These much-loved people flew back to Aussieland on the first week of April. No doubt, we miss them soooooo much. Erica, if you're reading this, Uncle David wanted to say HI TO OBEAST. Take good care and may god blesses you guys in Aussieland. Xoxo.
Speaking of the very well-known Aussieland, which partly one of the preferable educational hub in the nation, there was once a special request for an airplane cake with Australia's flag from a dear friend. Was also informed that it was a gift to a girl which will be setting off to Aussieland soon, for furthering her studies. Dear friend insisted having the cake in 2D as 3D airplane cake will be time-consuming and troublesome. The thought of baking a 3D cake kept bugging the mind of one who've always had the intention to mold a 3D model out of a cake. Thus, came to a great conclusion, with a favored win-win situation, to 2.5D; which is an airplane cake that does look like one in some perspectives.
The request sounded simple and just right, an airplane cake with durian mousse and cream chantilly as the frosting - buttercream, marzipan and sugarpaste are definitely not welcomed in warmth. Mind kept wondering, if there's a need for a 3D mousse cake that needs to be frosted with sweetened whipped cream and refrigerated as it's filled with durian mousse, is there any possibility that the so-called airplane cake can be molded smoothly into a 3D piece of art? Plus, is there any chances that the set-up cake will melt and fall off into big chunky airplane-parts since the weather here is undeniably hot and warm. Can the airplane cake withstand the heat if chantilly cream were used?
We googled for reliable sources and information, none were applicable and mostly, fondant or our least favorite food of all, sugarpaste were highly recommended for most 3D cakes. To hell with it, we tried our hands on the chantilly cream. Crossed fingers were there all the time, and we remember that getting a smooth finish on the cake's surface was very stressful but fun; in a challenging way. First off, to kick start things, we baked the vanilla sponge and whipped up the durian mousse the day before - this includes the assembling of sponge layers and mousse into 2 square springform pan. We also molded the Australia flag, windows and logo for the airplane with colored white chocolate, since sugarpaste/marzipan/fondant were not in favor.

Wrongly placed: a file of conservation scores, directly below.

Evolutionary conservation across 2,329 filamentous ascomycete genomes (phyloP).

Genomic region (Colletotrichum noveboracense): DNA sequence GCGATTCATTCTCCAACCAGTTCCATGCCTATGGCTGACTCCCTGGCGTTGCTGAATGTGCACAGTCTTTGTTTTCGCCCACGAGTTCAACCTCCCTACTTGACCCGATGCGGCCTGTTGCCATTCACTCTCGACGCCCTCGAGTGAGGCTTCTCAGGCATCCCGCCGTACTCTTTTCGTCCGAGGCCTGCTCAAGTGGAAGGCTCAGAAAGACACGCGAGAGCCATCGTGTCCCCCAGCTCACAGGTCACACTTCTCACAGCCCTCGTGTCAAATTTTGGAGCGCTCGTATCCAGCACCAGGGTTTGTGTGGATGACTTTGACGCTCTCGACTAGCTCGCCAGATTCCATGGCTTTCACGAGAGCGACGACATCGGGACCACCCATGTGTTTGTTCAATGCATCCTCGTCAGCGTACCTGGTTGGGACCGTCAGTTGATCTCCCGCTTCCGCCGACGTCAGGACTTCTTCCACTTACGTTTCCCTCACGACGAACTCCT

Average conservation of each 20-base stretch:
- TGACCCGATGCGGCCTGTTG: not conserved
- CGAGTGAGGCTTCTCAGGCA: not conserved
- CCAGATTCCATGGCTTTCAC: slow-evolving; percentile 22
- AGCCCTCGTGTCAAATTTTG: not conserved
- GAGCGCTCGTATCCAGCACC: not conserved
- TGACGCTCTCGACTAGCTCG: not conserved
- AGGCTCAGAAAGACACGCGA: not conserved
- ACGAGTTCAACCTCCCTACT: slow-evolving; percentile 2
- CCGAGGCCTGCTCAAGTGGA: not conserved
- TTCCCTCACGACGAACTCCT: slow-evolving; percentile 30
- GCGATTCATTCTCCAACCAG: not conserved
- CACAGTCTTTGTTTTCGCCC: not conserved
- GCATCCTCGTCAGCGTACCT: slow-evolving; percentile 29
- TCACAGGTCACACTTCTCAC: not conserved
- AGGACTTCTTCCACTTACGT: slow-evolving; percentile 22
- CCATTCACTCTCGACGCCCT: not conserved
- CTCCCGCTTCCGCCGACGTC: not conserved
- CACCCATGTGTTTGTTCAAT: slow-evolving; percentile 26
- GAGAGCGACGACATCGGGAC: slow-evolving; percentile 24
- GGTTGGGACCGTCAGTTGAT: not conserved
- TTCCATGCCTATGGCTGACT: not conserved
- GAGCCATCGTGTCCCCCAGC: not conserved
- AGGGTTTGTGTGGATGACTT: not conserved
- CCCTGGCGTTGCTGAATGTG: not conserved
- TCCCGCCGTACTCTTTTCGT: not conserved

On the next day, the cakes were taken out from the fridge and from the springform pan. Then, the cutting and arrangement begins. We do not remember the details of how we got the shape of the airplane, but there's this tutorial which we found it really helpful when it comes to making a 2.5D airplane cake. 2.5D? Hmm... We've started off with crumb coat which is the first coating, with cream chantilly. Back to the freezer (not the fridge) for setting up period - almost 30 minutes. Then, here goes the second coat - with generous amount of cream chantilly to cover the imperfection and unfavorable flaws. Back to the freezer for 30 minutes again.
For the entire coating process, we tried to be very patient and at the same time, gentle. Then, after setting up for 30 minutes (approx) in the cool freezer, we smoothened the airplane surface with long spatula - that was the time when we got all stressed up. After a long hour, we proceeded to the molded from white chocolate's pieces.
The logo were adhered onto the airplane's tail, while the Aussie flag were placed onto the top of the tail. The Grey windows were placed onto the place that they should be in. Then, the piping of a pink fine line were piped in a horizontal line on the airplane's body. The remaining cream chantilly were tinted with blue coloring and piped with rounded tip nozzles to resemble the puffy looking clouds.
We were told to pipe the word "One yatch wind smooth" onto the 2.5D airplane cake. After everything were done, we quickly bring the fragile 2.5D airplane into the fridge. The good news was we got great reviews about the airplane cake. And now, the bad news, the airplane's tail had slipped off, might be the softened chantilly cream since the cream started to melt when it was exposed in room temperature. As for us, we might try our luck using buttercream the next time - for a change. And here's the 3D airplane cake tutorial; click here.